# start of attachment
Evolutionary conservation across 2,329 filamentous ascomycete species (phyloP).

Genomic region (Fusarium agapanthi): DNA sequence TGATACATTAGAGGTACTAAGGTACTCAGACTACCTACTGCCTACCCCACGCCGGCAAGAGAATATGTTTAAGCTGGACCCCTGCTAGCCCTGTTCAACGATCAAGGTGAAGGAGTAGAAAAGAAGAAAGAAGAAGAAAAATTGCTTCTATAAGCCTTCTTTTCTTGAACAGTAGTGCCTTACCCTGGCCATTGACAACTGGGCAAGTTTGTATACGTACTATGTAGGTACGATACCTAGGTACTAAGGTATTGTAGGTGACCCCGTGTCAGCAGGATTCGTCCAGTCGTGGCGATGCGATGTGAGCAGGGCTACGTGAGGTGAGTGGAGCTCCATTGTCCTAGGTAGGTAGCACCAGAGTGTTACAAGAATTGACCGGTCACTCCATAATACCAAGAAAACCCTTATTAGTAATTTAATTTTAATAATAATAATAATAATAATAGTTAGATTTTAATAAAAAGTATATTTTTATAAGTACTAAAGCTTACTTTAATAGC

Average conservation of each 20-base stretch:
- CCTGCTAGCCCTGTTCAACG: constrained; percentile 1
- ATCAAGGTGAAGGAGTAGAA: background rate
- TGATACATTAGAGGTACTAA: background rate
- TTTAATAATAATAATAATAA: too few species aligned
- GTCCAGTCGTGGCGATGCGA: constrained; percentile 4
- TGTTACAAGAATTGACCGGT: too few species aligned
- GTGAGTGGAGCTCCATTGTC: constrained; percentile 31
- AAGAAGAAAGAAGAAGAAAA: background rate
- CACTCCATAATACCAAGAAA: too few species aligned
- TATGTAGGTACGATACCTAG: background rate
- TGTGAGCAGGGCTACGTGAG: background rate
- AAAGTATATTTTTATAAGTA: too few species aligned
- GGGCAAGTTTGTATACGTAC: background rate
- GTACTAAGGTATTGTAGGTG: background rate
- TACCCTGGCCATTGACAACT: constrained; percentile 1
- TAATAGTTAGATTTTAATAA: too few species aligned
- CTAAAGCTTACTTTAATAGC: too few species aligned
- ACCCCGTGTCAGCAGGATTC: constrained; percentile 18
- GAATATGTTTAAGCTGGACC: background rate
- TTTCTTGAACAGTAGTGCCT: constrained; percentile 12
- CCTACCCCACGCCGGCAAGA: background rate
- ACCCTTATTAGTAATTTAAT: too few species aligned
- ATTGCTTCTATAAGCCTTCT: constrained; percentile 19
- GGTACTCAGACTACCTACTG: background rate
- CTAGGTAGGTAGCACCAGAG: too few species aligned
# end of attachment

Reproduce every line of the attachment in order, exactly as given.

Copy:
Evolutionary conservation across 2,329 filamentous ascomycete species (phyloP).

Genomic region (Fusarium agapanthi): DNA sequence TGATACATTAGAGGTACTAAGGTACTCAGACTACCTACTGCCTACCCCACGCCGGCAAGAGAATATGTTTAAGCTGGACCCCTGCTAGCCCTGTTCAACGATCAAGGTGAAGGAGTAGAAAAGAAGAAAGAAGAAGAAAAATTGCTTCTATAAGCCTTCTTTTCTTGAACAGTAGTGCCTTACCCTGGCCATTGACAACTGGGCAAGTTTGTATACGTACTATGTAGGTACGATACCTAGGTACTAAGGTATTGTAGGTGACCCCGTGTCAGCAGGATTCGTCCAGTCGTGGCGATGCGATGTGAGCAGGGCTACGTGAGGTGAGTGGAGCTCCATTGTCCTAGGTAGGTAGCACCAGAGTGTTACAAGAATTGACCGGTCACTCCATAATACCAAGAAAACCCTTATTAGTAATTTAATTTTAATAATAATAATAATAATAATAGTTAGATTTTAATAAAAAGTATATTTTTATAAGTACTAAAGCTTACTTTAATAGC

Average conservation of each 20-base stretch:
- CCTGCTAGCCCTGTTCAACG: constrained; percentile 1
- ATCAAGGTGAAGGAGTAGAA: background rate
- TGATACATTAGAGGTACTAA: background rate
- TTTAATAATAATAATAATAA: too few species aligned
- GTCCAGTCGTGGCGATGCGA: constrained; percentile 4
- TGTTACAAGAATTGACCGGT: too few species aligned
- GTGAGTGGAGCTCCATTGTC: constrained; percentile 31
- AAGAAGAAAGAAGAAGAAAA: background rate
- CACTCCATAATACCAAGAAA: too few species aligned
- TATGTAGGTACGATACCTAG: background rate
- TGTGAGCAGGGCTACGTGAG: background rate
- AAAGTATATTTTTATAAGTA: too few species aligned
- GGGCAAGTTTGTATACGTAC: background rate
- GTACTAAGGTATTGTAGGTG: background rate
- TACCCTGGCCATTGACAACT: constrained; percentile 1
- TAATAGTTAGATTTTAATAA: too few species aligned
- CTAAAGCTTACTTTAATAGC: too few species aligned
- ACCCCGTGTCAGCAGGATTC: constrained; percentile 18
- GAATATGTTTAAGCTGGACC: background rate
- TTTCTTGAACAGTAGTGCCT: constrained; percentile 12
- CCTACCCCACGCCGGCAAGA: background rate
- ACCCTTATTAGTAATTTAAT: too few species aligned
- ATTGCTTCTATAAGCCTTCT: constrained; percentile 19
- GGTACTCAGACTACCTACTG: background rate
- CTAGGTAGGTAGCACCAGAG: too few species aligned